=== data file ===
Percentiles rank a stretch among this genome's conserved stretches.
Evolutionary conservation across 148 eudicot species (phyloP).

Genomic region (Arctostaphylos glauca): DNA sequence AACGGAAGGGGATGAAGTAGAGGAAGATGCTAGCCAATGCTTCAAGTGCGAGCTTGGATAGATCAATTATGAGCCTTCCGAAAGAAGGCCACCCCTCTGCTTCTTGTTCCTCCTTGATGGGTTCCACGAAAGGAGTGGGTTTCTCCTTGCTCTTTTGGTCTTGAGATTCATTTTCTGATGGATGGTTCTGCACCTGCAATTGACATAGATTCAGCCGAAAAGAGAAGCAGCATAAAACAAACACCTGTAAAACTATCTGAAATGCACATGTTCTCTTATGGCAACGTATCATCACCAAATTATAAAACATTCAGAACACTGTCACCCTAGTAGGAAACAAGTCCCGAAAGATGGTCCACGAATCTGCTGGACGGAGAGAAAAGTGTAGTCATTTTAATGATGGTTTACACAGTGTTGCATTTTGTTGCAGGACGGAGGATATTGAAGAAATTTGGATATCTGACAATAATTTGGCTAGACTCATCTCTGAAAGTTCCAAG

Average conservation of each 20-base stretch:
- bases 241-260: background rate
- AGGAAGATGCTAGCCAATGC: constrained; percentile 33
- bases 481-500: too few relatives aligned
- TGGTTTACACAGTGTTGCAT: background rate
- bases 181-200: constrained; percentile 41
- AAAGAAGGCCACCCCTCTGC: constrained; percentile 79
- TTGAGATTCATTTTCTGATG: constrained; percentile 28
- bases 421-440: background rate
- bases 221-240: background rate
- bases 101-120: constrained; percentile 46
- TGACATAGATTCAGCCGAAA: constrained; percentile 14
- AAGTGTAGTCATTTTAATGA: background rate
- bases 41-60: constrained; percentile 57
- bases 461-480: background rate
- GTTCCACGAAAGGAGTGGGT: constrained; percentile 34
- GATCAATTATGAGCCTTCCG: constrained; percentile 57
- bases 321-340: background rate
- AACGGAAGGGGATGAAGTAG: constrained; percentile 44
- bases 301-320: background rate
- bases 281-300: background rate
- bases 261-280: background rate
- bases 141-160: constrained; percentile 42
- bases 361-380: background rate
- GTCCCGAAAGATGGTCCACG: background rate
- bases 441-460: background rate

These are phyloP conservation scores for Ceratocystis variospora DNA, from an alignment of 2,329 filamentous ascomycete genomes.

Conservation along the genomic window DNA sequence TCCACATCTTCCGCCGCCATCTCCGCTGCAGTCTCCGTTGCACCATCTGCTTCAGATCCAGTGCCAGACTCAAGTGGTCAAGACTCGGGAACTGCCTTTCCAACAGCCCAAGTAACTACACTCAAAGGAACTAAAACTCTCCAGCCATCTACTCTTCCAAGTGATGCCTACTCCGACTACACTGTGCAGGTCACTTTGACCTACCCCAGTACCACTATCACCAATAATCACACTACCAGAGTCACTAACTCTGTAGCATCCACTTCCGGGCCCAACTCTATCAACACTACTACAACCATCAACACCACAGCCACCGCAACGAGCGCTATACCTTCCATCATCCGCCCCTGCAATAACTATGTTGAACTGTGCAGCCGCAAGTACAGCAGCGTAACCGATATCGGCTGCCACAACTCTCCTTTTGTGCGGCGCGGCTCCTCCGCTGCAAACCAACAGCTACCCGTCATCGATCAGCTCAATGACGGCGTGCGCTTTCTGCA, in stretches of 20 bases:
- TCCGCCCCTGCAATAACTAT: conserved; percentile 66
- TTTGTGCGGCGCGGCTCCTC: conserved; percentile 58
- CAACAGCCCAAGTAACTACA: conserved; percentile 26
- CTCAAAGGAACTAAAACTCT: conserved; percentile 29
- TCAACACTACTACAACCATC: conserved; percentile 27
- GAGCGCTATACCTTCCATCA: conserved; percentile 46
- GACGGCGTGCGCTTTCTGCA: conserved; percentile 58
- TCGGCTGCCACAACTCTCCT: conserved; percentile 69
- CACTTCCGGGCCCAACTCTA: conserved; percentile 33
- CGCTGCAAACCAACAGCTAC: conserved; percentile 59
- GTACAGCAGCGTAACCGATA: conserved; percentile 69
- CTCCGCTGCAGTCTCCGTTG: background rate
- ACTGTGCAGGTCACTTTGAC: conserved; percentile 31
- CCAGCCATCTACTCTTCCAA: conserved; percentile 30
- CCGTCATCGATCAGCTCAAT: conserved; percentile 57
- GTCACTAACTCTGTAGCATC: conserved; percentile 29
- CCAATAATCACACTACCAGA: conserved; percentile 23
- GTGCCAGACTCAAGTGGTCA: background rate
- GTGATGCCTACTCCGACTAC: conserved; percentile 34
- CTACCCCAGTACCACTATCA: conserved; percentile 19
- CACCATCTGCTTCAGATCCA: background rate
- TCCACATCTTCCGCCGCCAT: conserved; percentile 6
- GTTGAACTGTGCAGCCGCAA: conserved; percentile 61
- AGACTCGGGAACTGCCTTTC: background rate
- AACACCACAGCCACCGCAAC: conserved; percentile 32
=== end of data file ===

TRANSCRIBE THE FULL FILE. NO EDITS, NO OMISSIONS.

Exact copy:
Percentiles rank a stretch among this genome's conserved stretches.
Evolutionary conservation across 148 eudicot species (phyloP).

Genomic region (Arctostaphylos glauca): DNA sequence AACGGAAGGGGATGAAGTAGAGGAAGATGCTAGCCAATGCTTCAAGTGCGAGCTTGGATAGATCAATTATGAGCCTTCCGAAAGAAGGCCACCCCTCTGCTTCTTGTTCCTCCTTGATGGGTTCCACGAAAGGAGTGGGTTTCTCCTTGCTCTTTTGGTCTTGAGATTCATTTTCTGATGGATGGTTCTGCACCTGCAATTGACATAGATTCAGCCGAAAAGAGAAGCAGCATAAAACAAACACCTGTAAAACTATCTGAAATGCACATGTTCTCTTATGGCAACGTATCATCACCAAATTATAAAACATTCAGAACACTGTCACCCTAGTAGGAAACAAGTCCCGAAAGATGGTCCACGAATCTGCTGGACGGAGAGAAAAGTGTAGTCATTTTAATGATGGTTTACACAGTGTTGCATTTTGTTGCAGGACGGAGGATATTGAAGAAATTTGGATATCTGACAATAATTTGGCTAGACTCATCTCTGAAAGTTCCAAG

Average conservation of each 20-base stretch:
- bases 241-260: background rate
- AGGAAGATGCTAGCCAATGC: constrained; percentile 33
- bases 481-500: too few relatives aligned
- TGGTTTACACAGTGTTGCAT: background rate
- bases 181-200: constrained; percentile 41
- AAAGAAGGCCACCCCTCTGC: constrained; percentile 79
- TTGAGATTCATTTTCTGATG: constrained; percentile 28
- bases 421-440: background rate
- bases 221-240: background rate
- bases 101-120: constrained; percentile 46
- TGACATAGATTCAGCCGAAA: constrained; percentile 14
- AAGTGTAGTCATTTTAATGA: background rate
- bases 41-60: constrained; percentile 57
- bases 461-480: background rate
- GTTCCACGAAAGGAGTGGGT: constrained; percentile 34
- GATCAATTATGAGCCTTCCG: constrained; percentile 57
- bases 321-340: background rate
- AACGGAAGGGGATGAAGTAG: constrained; percentile 44
- bases 301-320: background rate
- bases 281-300: background rate
- bases 261-280: background rate
- bases 141-160: constrained; percentile 42
- bases 361-380: background rate
- GTCCCGAAAGATGGTCCACG: background rate
- bases 441-460: background rate

These are phyloP conservation scores for Ceratocystis variospora DNA, from an alignment of 2,329 filamentous ascomycete genomes.

Conservation along the genomic window DNA sequence TCCACATCTTCCGCCGCCATCTCCGCTGCAGTCTCCGTTGCACCATCTGCTTCAGATCCAGTGCCAGACTCAAGTGGTCAAGACTCGGGAACTGCCTTTCCAACAGCCCAAGTAACTACACTCAAAGGAACTAAAACTCTCCAGCCATCTACTCTTCCAAGTGATGCCTACTCCGACTACACTGTGCAGGTCACTTTGACCTACCCCAGTACCACTATCACCAATAATCACACTACCAGAGTCACTAACTCTGTAGCATCCACTTCCGGGCCCAACTCTATCAACACTACTACAACCATCAACACCACAGCCACCGCAACGAGCGCTATACCTTCCATCATCCGCCCCTGCAATAACTATGTTGAACTGTGCAGCCGCAAGTACAGCAGCGTAACCGATATCGGCTGCCACAACTCTCCTTTTGTGCGGCGCGGCTCCTCCGCTGCAAACCAACAGCTACCCGTCATCGATCAGCTCAATGACGGCGTGCGCTTTCTGCA, in stretches of 20 bases:
- TCCGCCCCTGCAATAACTAT: conserved; percentile 66
- TTTGTGCGGCGCGGCTCCTC: conserved; percentile 58
- CAACAGCCCAAGTAACTACA: conserved; percentile 26
- CTCAAAGGAACTAAAACTCT: conserved; percentile 29
- TCAACACTACTACAACCATC: conserved; percentile 27
- GAGCGCTATACCTTCCATCA: conserved; percentile 46
- GACGGCGTGCGCTTTCTGCA: conserved; percentile 58
- TCGGCTGCCACAACTCTCCT: conserved; percentile 69
- CACTTCCGGGCCCAACTCTA: conserved; percentile 33
- CGCTGCAAACCAACAGCTAC: conserved; percentile 59
- GTACAGCAGCGTAACCGATA: conserved; percentile 69
- CTCCGCTGCAGTCTCCGTTG: background rate
- ACTGTGCAGGTCACTTTGAC: conserved; percentile 31
- CCAGCCATCTACTCTTCCAA: conserved; percentile 30
- CCGTCATCGATCAGCTCAAT: conserved; percentile 57
- GTCACTAACTCTGTAGCATC: conserved; percentile 29
- CCAATAATCACACTACCAGA: conserved; percentile 23
- GTGCCAGACTCAAGTGGTCA: background rate
- GTGATGCCTACTCCGACTAC: conserved; percentile 34
- CTACCCCAGTACCACTATCA: conserved; percentile 19
- CACCATCTGCTTCAGATCCA: background rate
- TCCACATCTTCCGCCGCCAT: conserved; percentile 6
- GTTGAACTGTGCAGCCGCAA: conserved; percentile 61
- AGACTCGGGAACTGCCTTTC: background rate
- AACACCACAGCCACCGCAAC: conserved; percentile 32